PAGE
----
On Wednesday, November 28, 1917, St. Lawrence was hosting the annual Thanksgiving program. Students, mothers, and friends were gathered to celebrate the upcoming holiday. Unfortunately, the joyful event took a tragic turn around 3:00 p.m. when a gas leak in the fuel room caused an explosion.
According to the Morning Irontonian, Walter Grant, a local plumber, and Frank Cannon, the St. Lawrence sexton, went to the basement to repair leaky pipes that had been causing problems for a long time. At the same time, Dr. Cotter was testing the gas jets after being told two people at the program smelled gas. Mr. Cannon gave Grant a lamp (probably an oil lamp) before entering the small space located under the stage. That lamp ignited the gas causing the explosion. Grant ran from the school to the brewery across the street and was later transported to the Roosevelt Hospital. Mr. Cannon ran back to the auditorium to help the women and children present.
Inside the auditorium, chaos reigned. During the explosion, the floor lifted up and a large hole formed filled with flames. The entire front of the room was engulfed with flames. Adults rushed to help the injured children. Some children used their own hands to put out flames on their classmates. Sheila King, a ten year old student, pulled a classmate through a window to safety by her hair. Other noted heroes of the day include Delbert Corn, Frank Cannon, and Mrs. William King. Because part of the floor was concrete, fewer people suffered severe injury. Twenty-five to thirty people were burned.
After the explosion, many of the children were moved to the homes of the St. Lawrence Sisters and to other homes nearby. Some of the burned children ran to their homes “some distance away.” (quote from Morning Irontonian) Dr. Homer Snyder was the first physician to arrive on scene, but some students had already been transported to the offices of Dr. E. E. Wells, and Drs. Lynd.
By evening, the explosion claimed its first life. Elizabeth Haas, ten years old, died from her burns at the Roosevelt Hospital at 8:30 p.m. She was near the flame engulfed hole that appeared the floor after the explosion. Her clothing caught fire. Mrs. William King caught the distraught girl and tore her flaming clothes from her. This act kept Elizabeth from burning to death in the school. Although she suffered burns to her hands and arms, she did apply olive oil to Elizabeth’s burns to relieve some of the pain. Elizabeth was the daughter of Mr. and Mrs. John Haas and resided at 713 Mill Street. She had two brothers, Clifford and Harold, who also received burns. Her brothers’ injuries were minor and they were sent home to recover.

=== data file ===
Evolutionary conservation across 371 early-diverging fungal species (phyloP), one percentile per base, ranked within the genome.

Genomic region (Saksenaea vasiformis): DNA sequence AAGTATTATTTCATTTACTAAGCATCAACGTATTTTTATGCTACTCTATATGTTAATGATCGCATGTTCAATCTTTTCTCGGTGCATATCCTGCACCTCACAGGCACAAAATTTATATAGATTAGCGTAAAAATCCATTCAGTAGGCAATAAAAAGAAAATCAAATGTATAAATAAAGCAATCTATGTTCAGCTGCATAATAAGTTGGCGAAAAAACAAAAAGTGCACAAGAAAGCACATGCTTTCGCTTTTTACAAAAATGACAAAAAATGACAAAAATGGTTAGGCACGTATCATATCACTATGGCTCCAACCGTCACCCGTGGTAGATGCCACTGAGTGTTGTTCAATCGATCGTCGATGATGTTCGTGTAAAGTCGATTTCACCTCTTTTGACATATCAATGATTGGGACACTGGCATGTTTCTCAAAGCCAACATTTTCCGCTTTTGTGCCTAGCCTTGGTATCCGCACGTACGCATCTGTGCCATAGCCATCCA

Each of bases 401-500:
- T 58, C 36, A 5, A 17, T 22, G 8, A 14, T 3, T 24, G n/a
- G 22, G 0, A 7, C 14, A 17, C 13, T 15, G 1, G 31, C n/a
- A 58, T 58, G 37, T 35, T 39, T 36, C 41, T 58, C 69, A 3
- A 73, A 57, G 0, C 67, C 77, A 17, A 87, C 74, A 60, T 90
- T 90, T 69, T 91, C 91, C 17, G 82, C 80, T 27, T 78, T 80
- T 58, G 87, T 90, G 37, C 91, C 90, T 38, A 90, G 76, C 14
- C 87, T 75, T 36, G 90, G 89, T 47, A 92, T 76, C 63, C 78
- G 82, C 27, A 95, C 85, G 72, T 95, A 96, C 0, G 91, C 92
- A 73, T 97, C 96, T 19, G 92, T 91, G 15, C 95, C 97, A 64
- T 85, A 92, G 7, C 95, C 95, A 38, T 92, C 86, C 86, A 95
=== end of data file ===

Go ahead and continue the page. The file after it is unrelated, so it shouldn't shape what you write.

Other victims sent to Roosevelt Hospital includes: John Somers (age 15), Francis Haley (age 13), Alice O’Leary (age 9), Helen McMahon (age 11), Walter Grant (age 23 and the plumber), and Anna Haley (age 14).
Some of the injured were sent to the Keller Hospital. Among those patients was Mrs. Frank Eisle, Ella Ward (age 15), Elizabeth Cloran (age17), Meredith McGinley (age 17) and Mrs. Kate Doran. Mrs. Doran was discharged from the hospital by the following day.
Some students were injured, but were sent home to recover. Among those injured was Lawrence Gossett (age 14)*, Clifford Haas (age 14), Harold Haas (age 12), Charles Haley (age 15), Sheila King (age 10), Mrs. W. A. King, Dr. J. H. Cotter, Mrs. Bowers, Helena O’Leary (age 14), Louisa Barron (age 14), Margaret Culligan (age 10), Ineas Lawless (age 9), Helen Mahl (age 16), Carinus York (age 17), Josephine Mascari (age 11), Lilliam McGee (age 11), Frank Cannon, Lucille Murray (age 9), and Mrs. Henry Broerman.
*This man’s daughter came to the library looking for information on the explosion. After reading the article she noted his name is misspelled and his age is wrong.
All of this information was listed in the Morning Irontonian on Thursday, November 29, 1917.